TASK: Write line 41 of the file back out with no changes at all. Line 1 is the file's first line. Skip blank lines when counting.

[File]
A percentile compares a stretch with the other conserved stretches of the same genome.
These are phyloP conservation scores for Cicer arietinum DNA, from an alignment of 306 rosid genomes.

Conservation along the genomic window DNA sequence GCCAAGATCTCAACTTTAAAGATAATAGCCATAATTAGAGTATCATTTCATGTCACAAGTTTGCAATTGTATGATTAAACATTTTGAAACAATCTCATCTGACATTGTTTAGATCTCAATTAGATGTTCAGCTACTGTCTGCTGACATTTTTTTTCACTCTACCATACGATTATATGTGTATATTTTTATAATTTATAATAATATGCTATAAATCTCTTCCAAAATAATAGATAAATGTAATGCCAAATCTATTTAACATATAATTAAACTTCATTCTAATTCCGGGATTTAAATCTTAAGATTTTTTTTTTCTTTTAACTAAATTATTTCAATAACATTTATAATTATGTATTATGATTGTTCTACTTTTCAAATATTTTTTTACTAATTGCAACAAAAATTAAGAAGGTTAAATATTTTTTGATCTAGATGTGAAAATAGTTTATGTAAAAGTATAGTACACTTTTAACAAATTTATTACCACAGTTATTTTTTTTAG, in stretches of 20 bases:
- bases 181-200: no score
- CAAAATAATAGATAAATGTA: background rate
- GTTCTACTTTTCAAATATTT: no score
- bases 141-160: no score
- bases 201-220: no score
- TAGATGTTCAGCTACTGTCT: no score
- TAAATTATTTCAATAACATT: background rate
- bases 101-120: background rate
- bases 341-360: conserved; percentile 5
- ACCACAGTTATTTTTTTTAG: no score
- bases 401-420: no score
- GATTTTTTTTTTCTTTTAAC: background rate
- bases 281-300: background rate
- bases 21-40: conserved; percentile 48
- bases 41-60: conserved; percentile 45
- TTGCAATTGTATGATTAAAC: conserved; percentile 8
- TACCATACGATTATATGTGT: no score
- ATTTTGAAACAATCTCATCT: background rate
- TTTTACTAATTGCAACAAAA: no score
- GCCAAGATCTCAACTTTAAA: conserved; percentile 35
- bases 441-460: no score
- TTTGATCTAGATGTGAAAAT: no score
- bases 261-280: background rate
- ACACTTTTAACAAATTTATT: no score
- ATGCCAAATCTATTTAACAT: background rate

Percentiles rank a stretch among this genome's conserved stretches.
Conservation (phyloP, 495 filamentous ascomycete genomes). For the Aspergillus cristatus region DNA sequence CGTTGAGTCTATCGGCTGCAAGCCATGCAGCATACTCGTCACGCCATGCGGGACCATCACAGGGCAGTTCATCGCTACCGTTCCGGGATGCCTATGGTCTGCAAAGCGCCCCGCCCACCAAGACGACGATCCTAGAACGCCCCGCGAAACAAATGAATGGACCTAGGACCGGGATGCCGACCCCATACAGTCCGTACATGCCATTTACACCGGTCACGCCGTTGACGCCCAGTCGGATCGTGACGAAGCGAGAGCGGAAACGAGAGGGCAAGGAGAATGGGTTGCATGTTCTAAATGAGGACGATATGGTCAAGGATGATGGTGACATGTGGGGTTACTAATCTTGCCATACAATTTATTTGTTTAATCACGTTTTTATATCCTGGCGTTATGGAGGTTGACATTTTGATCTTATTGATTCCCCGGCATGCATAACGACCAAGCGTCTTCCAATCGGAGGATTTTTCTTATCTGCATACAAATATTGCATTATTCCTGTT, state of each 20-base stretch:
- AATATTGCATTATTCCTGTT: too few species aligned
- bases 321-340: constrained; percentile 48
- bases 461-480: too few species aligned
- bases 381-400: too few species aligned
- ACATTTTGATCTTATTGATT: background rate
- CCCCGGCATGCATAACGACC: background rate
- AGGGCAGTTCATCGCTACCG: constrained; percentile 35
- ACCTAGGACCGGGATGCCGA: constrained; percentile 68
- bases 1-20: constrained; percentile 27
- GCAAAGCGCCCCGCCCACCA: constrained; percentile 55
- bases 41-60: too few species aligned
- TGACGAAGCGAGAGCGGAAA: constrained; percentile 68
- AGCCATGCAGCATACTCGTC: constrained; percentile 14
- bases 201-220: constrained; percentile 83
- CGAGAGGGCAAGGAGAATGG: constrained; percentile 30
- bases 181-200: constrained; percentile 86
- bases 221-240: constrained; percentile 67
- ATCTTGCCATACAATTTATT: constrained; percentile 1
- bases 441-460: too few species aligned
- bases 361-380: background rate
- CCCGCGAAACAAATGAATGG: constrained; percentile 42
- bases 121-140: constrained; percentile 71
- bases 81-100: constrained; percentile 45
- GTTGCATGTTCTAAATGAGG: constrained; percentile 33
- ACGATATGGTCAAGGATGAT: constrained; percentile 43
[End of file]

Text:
- bases 41-60: too few species aligned